November 27, 2012

I signed a petition asking Gatorade to take flame retardant chemicals out of their products. Do you ever ask yourself just how crazy we have become? Later I heard a radio report detailing a new outbreak of violence in central Africa–once again, whole villages in the DRC evacuating without shelter, fleeing the fighting. In the face of such suffering, how obscene is the materialist frenzy here, on and following the weekend of “Thanksgiving.”

For a breath of sanity, try Yousef Munayyer’s recent op-ed in the NY Times, America’s Failed Palestinian Policy. I feel a sense of palpable relief when I read this sort of smart, down to earth analysis of what’s going wrong, which is the necessary first step towads real forward progress on a two state solution for Israel and Palestine.

The history of the US is so deeply rifted with moral contradiction. Do you think that’s why we so often avoid delving into the complexity of the contemporary body politic?

A wompus author emailed me that he lost the copy of my new chapbook I’d given him. It fell out of his pocket when he was dancing. I can’t think of a better way to lose a book. When we read together last month in New Orleans I brought along some copies of a little zine, Durable Goods, in which a poem of mine was published. I left copies on a couple tables in Kajun’s bar. I like thinking of people opening those little folded papers and puzzling over the poems inside. I like thinking of someone picking up my chapbook off the floor and wondering.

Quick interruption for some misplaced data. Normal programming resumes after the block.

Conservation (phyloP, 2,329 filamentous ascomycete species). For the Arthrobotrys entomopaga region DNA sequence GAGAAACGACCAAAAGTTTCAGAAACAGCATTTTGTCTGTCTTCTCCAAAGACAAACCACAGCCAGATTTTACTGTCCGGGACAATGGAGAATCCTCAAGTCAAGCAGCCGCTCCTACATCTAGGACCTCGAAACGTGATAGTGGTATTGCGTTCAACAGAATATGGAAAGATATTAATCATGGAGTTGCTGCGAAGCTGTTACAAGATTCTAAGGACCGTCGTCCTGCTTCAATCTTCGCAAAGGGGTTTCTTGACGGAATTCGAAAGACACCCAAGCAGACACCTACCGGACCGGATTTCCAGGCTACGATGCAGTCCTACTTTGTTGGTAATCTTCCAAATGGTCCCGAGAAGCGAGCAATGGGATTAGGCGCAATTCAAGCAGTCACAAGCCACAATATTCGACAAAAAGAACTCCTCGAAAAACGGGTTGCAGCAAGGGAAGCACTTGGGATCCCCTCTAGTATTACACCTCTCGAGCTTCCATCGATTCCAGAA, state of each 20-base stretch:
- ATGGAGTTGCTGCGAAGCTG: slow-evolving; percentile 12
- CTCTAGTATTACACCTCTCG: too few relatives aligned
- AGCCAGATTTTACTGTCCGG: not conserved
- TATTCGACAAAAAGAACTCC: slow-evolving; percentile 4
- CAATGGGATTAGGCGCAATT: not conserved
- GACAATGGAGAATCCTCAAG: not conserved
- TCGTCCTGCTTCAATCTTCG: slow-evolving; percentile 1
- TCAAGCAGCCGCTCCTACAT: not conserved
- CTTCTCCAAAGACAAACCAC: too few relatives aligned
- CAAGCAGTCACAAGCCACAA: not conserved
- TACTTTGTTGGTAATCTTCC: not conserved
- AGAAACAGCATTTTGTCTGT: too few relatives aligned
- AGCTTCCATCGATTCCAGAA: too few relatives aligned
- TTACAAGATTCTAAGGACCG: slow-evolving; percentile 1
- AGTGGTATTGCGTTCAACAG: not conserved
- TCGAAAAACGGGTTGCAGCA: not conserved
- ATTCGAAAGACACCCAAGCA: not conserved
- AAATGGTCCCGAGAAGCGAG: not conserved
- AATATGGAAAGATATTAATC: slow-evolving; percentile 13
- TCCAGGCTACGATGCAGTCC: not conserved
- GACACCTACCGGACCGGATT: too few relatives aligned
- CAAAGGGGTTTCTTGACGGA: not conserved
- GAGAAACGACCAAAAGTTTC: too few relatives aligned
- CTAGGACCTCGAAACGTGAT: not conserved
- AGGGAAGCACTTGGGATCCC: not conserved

Our roof was leaking. We had to have work done on a chimney and we have the roofer coming back next, to fight back entropy up there. Houses are like bodies, stuff is always falling apart, requiring maintenance. We’re having some broken stuff in a bathroom fixed too. I wonder what will be next. I saw a couple of doctors this past week for regular maintenance too. It’s tiresome but it must be done. I was a lot more cavalier about bodily maintenance before my foray into cancer-land. I’m not going to hand you a saccharine platter of cancer-changed-my-life bon bons. I could have done without it. But like any significant obstacle in the road it did offer me the chance to seriously reconsider some foundational choices in my life, and that part I appreciate.

I’m in the middle of discussions with a large organization about a small presentation of music at a literary event. Maybe I’ll name names later. For reasons that are obscure to me, this idea of people singing at a literary event is controversial. There is fear of upsetting people. Every time I try to gently explore the reasoning, I’m back in Crazy Town. Art is art. A surprising number of writers are also musicians, filmmakers, painters, dancers. I can name so many of them personally, it must be very common. Art is art, no matter what the channel. It’s human anxiety and ego which demands the divvying up of the world so that everything can be placed in its assigned cubicle. And of course, it’s commerce–let nothing interfere with commerce!

I wrote some blog stuff from San Francisco a couple weeks ago. I haven’t posted it yet, but here’s what I said about one encounter, with an organization with which I had previously decided I was not going to do business: be careful of getting to know people. It’s easy to fall in love.

Maybe folks who want everything neatly separated into categories, properly labeled and sectioned off, are afraid of walking around in love with the world. If you really look around you, really taste the world, feel its touch, it is impossible not to fall in love, and have your heart broken, and fall in love again, again, again.

Thankful for all of you,